Sisters of the Daughters of Wisdom feed children during an evening meal. (1946 file photo)

The world was at war when a downtown Norfolk building that already had served children for more than a century as a school for girls was re-dedicated on Dec. 8, 1944, for a new purpose. “St. Mary’s Infant Home will provide shelter for the little boys and girls who cannot find it elsewhere,” Bishop Peter I. Ireton, co-adjutor bishop of Richmond, said during the ceremony, according to news accounts.

At first, St. Mary’s was a home for young children with no homes of their own or who needed a temporary place to stay while their mothers worked in war plants. The Daughters of Wisdom arrived at the Home to begin taking care of the children in 1946.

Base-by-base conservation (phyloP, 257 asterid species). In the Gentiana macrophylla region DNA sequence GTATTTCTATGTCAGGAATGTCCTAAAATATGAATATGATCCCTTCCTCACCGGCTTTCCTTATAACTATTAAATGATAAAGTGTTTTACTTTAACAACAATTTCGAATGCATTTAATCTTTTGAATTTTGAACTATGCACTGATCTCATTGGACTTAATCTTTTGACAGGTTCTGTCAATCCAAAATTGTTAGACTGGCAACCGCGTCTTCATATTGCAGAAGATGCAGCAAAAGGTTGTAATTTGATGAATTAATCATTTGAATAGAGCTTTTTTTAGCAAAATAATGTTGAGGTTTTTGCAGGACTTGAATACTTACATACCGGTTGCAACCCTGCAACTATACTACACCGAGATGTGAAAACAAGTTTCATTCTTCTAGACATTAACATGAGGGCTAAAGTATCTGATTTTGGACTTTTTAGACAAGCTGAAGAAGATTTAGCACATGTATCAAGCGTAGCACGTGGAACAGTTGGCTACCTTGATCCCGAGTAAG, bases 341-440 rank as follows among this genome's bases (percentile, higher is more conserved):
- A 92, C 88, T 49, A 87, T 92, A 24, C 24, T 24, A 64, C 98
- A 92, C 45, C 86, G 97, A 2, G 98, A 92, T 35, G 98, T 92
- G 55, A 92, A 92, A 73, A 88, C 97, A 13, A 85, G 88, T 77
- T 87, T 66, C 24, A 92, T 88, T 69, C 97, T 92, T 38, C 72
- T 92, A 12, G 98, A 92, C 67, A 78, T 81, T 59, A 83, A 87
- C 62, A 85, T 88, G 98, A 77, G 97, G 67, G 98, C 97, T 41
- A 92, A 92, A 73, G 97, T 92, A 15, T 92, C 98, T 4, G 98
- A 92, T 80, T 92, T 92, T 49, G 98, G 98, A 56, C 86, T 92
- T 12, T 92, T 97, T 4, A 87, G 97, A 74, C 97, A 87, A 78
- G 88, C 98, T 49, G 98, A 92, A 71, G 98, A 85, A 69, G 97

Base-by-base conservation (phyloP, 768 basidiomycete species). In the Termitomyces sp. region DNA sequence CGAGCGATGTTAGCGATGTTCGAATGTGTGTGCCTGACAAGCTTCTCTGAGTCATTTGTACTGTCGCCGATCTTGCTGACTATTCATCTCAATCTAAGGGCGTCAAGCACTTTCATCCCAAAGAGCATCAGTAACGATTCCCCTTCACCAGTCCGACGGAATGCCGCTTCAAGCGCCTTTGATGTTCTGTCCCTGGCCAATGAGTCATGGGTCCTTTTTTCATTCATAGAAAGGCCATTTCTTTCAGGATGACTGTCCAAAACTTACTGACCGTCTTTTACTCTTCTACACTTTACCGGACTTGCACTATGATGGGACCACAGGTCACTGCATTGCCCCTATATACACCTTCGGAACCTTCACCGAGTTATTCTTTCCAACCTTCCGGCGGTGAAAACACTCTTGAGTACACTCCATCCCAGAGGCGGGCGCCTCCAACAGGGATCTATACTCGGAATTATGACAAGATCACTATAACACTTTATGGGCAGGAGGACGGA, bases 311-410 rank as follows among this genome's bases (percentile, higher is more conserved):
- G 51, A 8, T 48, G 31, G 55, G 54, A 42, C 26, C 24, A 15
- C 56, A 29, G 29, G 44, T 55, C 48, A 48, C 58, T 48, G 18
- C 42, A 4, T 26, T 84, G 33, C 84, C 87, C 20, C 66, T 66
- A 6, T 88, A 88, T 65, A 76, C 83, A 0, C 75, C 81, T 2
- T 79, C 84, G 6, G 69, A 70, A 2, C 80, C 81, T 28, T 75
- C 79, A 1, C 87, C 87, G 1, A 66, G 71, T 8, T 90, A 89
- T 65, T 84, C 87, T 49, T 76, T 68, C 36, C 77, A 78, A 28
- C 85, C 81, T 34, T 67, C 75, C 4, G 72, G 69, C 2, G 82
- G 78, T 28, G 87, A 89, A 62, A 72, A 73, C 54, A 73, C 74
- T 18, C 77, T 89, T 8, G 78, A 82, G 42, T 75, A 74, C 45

Over the years, the Home evolved into a home for children and young adults with severe disabilities, changing its name and moving into a new facility in the 1960s and then into its current, state-of-the-art building in 2005. Starting in December 2009 and continuing throughout 2010, St. Mary’s Home for Disabled Children will be celebrating its 65th anniversary in a number of ways, including vintage-themed holiday decorations, displays of historical items, billboard advertisements in the Norfolk area and an anniversary dinner on March 24, 2010. Be sure to keep checking our website and our newsletter, Guardian, for details – and thank you for supporting the children and young adults who call St. Mary’s “home.”

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